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SAN FRANCISCO — Conventional wisdom says the Chicago Cubs can not afford to keep all three of their big free agents — Kris Bryant, Javier Báez and Anthony Rizzo.
And the way the organization acted last offseason in dealing ace Yu Darvish, it’s easy to see them retaining only one of the three after all is said and done.
But Rizzo, who is seen as the likeliest survivor because he won’t command the same kind of megadeal as his younger teammates, doesn’t know why the Cubs can’t re-sign all three.
“If they want to, absolutely they can,” Rizzo said Friday afternoon during a pregame interview in the box seats at Oracle Park. “The game is thriving with all the TV deals, the revenue (streams). If that’s their out and it’s time to go, so be it.
“I just think it’s so out of our control. I know this question is going to be asked now, and at the All-Star break, and at the trade deadline and into September and October. But it’s really out of our control. Just do what’s best for yourself, what’s best for the next guy coming up, for the game and for your own mindset.”
A few hours later, Rizzo was caught by TV cameras jawing with catcher Willson Contreras in the Cubs dugout, a verbal confrontation between two emotional veterans and longtime teammates. Rizzo and manager David Ross declined to reveal what the disagreement was about, and Contreras wasn’t available to talk.
Speculation was that Rizzo was upset with Contreras’s visible reaction to the questionable strike zone of plate umpire C.B. Bucknor, which preceded reliever Tommy Nance getting squeezed on some pitches. Was Contreras’s response to Bucknor hurting his own pitchers?
As the most tenured Cubs player and one of the team’s vocal leaders, Rizzo seemingly decided to let Contreras know what he thought of the situation. Contreras responded by yelling back at Rizzo, forcing Ross to gently push Rizzo to the other side of the dugout.
“The beauty of this team is we know each other and have played with each other for so long that we could have those brotherly love conversations,” Rizzo said in a postgame conference call. “We were down in the tunnel a little bit talking. It ends there and we move on. With our relationship here, it’s easy to talk to each other like we’re brothers.”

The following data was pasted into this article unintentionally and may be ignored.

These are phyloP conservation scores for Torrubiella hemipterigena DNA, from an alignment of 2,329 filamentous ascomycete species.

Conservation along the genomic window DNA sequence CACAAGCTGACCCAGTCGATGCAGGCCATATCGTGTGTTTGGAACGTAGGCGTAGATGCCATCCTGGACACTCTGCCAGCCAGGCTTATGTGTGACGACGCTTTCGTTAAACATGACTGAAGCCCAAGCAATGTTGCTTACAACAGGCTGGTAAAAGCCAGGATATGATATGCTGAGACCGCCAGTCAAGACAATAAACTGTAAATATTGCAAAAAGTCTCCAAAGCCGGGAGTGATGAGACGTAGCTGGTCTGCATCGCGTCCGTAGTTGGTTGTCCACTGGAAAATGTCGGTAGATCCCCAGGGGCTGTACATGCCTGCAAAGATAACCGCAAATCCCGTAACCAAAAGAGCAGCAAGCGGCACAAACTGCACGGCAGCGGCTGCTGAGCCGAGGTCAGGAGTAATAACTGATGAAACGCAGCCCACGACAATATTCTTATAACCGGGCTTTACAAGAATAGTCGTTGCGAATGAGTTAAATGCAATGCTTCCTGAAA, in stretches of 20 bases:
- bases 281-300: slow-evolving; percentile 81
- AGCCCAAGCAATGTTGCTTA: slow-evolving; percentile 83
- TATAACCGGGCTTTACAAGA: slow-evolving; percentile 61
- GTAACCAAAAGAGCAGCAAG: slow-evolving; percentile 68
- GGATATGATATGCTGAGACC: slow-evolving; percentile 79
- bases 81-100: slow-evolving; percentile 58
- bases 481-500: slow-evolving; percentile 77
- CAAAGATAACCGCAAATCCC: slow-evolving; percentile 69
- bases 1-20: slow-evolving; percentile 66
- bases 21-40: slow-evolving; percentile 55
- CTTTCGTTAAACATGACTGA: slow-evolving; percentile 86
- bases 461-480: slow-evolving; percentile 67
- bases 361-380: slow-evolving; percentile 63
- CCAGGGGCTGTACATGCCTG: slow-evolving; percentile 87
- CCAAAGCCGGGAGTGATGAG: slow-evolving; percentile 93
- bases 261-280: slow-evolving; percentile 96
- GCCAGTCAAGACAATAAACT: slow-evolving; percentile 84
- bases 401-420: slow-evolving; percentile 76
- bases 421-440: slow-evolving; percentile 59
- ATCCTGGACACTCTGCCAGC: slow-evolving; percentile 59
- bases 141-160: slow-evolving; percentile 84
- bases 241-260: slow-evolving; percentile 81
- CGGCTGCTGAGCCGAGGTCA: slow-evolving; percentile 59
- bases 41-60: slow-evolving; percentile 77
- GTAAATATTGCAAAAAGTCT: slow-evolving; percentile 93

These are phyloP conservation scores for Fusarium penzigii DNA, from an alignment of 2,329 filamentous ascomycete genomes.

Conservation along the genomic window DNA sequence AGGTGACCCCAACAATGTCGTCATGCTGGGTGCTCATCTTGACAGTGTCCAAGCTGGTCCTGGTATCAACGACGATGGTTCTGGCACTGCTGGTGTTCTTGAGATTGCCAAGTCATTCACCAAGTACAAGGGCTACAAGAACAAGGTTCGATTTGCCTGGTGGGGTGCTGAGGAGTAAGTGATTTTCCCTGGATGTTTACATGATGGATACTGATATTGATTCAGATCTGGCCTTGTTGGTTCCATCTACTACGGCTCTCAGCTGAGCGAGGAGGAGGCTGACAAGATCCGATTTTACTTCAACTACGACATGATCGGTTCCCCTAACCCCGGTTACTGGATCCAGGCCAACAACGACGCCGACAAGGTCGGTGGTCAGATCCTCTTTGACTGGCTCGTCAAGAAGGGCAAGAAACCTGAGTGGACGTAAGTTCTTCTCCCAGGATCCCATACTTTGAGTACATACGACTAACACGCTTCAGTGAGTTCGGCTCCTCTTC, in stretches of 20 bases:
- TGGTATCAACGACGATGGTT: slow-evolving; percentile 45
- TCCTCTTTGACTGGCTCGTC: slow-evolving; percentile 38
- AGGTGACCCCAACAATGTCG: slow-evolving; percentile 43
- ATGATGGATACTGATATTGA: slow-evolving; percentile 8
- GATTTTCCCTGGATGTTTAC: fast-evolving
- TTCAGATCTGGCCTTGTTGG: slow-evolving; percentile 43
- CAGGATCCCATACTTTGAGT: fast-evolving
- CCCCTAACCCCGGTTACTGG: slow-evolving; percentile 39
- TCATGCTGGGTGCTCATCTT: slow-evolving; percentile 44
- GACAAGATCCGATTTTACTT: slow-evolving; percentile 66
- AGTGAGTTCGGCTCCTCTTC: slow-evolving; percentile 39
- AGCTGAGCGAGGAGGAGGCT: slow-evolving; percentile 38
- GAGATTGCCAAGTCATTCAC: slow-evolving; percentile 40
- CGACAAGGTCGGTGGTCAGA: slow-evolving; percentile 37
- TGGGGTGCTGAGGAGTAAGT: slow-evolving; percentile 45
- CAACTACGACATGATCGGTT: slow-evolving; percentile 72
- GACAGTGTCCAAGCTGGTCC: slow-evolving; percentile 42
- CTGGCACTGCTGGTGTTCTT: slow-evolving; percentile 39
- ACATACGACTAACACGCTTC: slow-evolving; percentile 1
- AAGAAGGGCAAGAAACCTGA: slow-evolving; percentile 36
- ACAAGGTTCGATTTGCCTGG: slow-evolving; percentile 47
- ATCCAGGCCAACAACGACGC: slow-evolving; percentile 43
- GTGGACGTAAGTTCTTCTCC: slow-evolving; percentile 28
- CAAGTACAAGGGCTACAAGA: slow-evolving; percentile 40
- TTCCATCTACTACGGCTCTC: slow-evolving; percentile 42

Whether the incident becomes a minor blip in the long season remains to be seen, but on Saturday both players appeared to have moved on. Player spats aren’t uncommon, and former White Sox third baseman Robin Ventura had a similar shouting match with Frank Thomas in the Yankee Stadium dugout in 1996 when Ventura tried to keep the overheated Thomas from being ejected by the plate umpire.
When it’s caught by TV cameras, the story can be amplified for days or weeks. When handled correctly, it can disappear by the next game.
Rizzo said before the season that he planned to enjoy what could be his last year in Chicago, no matter what happens on the field. So far that hasn’t been difficult. The Cubs went into Saturday’s game against the San Francisco Giants in first place in the National League Central, and Rizzo recovered from a slow start and back issues, hitting .309 in his last 23 games.
But with five home runs and 21 RBIs, he needs to produce more to get the kind of deal he expects. The Cubs reportedly offered $70 million for five years, according to The Athletic, which is why they haven’t come close to an agreement.
Still, it’s hard to imagine team President Jed Hoyer letting Rizzo go after Hoyer traded for him both as general manager in San Diego and with the Cubs. Hoyer also worked in Boston when the Red Sox drafted Rizzo.
“They are in their position for a reason, and they make their best calculated decisions based on all the information they’ve gathered over the years,” Rizzo said of former Cubs President Theo Epstein and Hoyer. “And they do a real good job of it.”
How has his relationship with Hoyer been affected by the contract impasse?
“We have a great relationship,” Rizzo said. “Obviously we’ve been through a lot. It’s been great, and it will be great no matter what, whether we continue together or not.”
As the season goes on and the Cubs travel to different cities, it’s human nature for their free agents to wonder what life would be like for them in that town.
“There are definitely moments when you think about it,” Rizzo said. “But not as much as I thought, not that I’ve ever been in this situation. It’s really been just normal, just playing baseball. Don’t get too high when you’re doing good, don’t get too low when you’re going bad. As fast as those thoughts come in, they goes out just as fast.
In a blink of an eye, Rizzo went from the designated savior of the rebuild to the star of a World Series champion to possible trade bait. It has been nearly nine years since Rizzo made his much-heralded debut with the Cubs, and he’s the only one left from June 26, 2012.
“I’m here to stay,’' he said on his first day as a Cub.
He stayed. He won. And now, like Bryant and Báez, his future is up in the air. Rizzo’s journey has been one most players would dream of, and it isn’t over by a long shot.
“I don’t see myself playing anywhere else, but it’s a business,” he said. “I just feel like when it comes to that type of stuff, just go play and be myself.”